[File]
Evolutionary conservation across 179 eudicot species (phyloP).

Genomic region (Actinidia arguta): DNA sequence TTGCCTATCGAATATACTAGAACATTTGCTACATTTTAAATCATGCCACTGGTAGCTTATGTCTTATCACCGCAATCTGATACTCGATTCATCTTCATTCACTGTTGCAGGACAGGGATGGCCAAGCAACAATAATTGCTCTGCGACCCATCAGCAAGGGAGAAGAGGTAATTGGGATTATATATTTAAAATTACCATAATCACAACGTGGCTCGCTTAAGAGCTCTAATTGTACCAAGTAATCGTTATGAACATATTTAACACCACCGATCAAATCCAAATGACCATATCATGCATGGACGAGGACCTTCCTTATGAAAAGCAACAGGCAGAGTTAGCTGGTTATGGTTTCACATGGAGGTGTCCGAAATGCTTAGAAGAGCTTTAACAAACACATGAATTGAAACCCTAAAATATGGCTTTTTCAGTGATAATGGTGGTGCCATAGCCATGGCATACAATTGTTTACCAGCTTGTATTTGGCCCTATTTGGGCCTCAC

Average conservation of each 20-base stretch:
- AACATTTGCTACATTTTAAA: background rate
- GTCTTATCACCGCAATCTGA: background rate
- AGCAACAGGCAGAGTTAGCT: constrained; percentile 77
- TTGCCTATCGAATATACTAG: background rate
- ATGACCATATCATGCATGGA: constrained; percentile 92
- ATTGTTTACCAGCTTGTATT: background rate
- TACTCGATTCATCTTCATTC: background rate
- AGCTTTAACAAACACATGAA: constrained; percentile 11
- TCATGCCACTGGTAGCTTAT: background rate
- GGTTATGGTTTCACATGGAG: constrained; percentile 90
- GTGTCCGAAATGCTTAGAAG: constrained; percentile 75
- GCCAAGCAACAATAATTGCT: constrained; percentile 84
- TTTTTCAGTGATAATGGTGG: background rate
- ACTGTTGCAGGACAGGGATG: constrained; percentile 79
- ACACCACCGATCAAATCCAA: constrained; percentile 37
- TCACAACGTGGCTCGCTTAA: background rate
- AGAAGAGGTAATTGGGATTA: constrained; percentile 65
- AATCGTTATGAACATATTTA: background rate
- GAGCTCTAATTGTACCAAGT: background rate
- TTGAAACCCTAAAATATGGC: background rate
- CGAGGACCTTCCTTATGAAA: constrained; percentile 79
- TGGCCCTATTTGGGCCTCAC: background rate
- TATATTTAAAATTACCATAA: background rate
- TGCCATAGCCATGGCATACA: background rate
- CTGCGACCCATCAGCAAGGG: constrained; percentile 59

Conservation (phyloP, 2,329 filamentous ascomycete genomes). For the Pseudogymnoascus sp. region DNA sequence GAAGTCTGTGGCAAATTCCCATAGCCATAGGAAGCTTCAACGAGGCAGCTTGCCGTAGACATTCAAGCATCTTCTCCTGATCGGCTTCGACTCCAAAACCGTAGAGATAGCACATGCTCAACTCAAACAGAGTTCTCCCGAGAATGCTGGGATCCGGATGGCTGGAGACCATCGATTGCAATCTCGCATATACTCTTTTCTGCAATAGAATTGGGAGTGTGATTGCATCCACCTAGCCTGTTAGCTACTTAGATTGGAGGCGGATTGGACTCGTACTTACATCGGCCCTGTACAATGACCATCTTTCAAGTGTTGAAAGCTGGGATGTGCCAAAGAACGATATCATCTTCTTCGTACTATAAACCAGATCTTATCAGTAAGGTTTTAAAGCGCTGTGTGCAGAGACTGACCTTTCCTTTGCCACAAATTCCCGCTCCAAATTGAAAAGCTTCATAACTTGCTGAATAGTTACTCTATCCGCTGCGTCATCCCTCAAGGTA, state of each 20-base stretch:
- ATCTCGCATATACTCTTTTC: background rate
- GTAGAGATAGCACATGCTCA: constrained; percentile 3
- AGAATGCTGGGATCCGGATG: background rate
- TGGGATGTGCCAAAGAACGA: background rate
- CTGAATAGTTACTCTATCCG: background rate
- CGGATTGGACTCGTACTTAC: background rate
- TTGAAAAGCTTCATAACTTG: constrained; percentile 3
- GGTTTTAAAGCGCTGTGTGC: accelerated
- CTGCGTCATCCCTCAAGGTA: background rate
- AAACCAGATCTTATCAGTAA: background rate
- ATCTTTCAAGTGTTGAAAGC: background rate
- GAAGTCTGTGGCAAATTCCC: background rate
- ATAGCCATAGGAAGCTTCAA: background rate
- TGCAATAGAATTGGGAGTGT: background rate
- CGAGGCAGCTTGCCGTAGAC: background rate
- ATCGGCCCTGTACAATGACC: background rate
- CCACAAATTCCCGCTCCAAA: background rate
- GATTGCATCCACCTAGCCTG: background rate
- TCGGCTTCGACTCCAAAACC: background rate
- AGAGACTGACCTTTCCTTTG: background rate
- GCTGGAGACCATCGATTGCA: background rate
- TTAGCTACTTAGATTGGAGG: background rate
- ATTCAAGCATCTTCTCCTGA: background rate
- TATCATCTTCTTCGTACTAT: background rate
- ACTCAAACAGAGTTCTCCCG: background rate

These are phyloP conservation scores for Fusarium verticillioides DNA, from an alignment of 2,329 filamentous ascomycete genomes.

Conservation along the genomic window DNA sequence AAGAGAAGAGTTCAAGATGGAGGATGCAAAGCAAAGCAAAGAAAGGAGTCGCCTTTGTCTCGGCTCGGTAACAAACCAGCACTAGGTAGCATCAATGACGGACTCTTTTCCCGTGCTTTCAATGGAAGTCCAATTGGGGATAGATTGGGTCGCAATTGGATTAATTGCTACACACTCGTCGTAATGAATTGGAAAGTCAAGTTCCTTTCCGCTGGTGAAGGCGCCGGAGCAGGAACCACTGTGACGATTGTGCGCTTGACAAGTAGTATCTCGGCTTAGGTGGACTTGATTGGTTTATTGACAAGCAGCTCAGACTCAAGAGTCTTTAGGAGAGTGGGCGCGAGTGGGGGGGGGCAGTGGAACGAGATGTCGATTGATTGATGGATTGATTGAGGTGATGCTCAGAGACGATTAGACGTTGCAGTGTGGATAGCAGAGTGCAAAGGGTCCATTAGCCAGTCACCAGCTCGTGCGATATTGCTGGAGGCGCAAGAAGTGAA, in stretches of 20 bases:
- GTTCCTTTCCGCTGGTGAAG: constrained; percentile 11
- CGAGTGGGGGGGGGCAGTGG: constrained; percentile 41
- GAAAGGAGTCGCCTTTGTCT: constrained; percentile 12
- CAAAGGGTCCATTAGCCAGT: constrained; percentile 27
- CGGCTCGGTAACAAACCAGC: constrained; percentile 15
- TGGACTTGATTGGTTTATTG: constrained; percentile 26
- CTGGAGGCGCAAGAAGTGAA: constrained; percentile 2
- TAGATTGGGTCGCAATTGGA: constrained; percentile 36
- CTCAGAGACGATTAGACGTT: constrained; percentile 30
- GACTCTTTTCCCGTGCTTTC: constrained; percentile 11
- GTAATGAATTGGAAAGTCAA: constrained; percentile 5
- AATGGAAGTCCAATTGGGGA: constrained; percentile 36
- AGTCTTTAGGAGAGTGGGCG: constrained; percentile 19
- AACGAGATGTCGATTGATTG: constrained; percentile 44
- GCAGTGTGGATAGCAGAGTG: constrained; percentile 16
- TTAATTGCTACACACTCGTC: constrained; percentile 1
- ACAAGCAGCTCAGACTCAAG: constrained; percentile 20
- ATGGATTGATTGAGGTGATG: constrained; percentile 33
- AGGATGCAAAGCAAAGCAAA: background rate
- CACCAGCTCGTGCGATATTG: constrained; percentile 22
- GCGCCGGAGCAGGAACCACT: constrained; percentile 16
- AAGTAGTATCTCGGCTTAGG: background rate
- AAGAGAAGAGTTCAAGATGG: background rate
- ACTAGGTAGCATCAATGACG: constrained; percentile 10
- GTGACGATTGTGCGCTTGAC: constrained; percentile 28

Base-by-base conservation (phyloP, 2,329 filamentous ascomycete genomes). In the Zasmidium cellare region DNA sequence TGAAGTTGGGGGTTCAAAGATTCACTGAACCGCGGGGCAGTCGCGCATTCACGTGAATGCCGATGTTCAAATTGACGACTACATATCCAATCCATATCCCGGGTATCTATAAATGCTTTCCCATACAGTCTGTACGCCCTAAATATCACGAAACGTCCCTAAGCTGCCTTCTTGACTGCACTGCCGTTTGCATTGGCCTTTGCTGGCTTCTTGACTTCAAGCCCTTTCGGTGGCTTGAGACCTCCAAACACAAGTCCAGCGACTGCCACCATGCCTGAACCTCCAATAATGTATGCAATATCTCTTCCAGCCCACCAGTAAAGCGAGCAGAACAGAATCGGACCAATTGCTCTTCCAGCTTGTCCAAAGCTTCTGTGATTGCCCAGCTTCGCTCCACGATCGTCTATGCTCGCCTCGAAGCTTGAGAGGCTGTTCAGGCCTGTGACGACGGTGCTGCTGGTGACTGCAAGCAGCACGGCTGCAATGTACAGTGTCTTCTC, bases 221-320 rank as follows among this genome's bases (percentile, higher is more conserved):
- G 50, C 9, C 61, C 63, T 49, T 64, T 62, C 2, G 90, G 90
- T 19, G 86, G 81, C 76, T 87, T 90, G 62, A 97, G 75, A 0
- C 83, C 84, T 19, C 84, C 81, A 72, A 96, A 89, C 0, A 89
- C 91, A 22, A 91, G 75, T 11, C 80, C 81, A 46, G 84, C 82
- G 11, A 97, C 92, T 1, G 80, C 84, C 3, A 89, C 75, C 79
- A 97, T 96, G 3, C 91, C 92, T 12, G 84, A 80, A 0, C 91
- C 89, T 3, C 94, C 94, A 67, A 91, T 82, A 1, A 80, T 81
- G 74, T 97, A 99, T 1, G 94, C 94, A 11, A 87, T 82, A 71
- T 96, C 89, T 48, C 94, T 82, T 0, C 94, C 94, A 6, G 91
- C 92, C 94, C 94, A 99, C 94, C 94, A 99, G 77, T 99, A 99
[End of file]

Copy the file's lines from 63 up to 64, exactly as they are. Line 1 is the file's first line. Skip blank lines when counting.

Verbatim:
- CTGGAGGCGCAAGAAGTGAA: constrained; percentile 2
- TAGATTGGGTCGCAATTGGA: constrained; percentile 36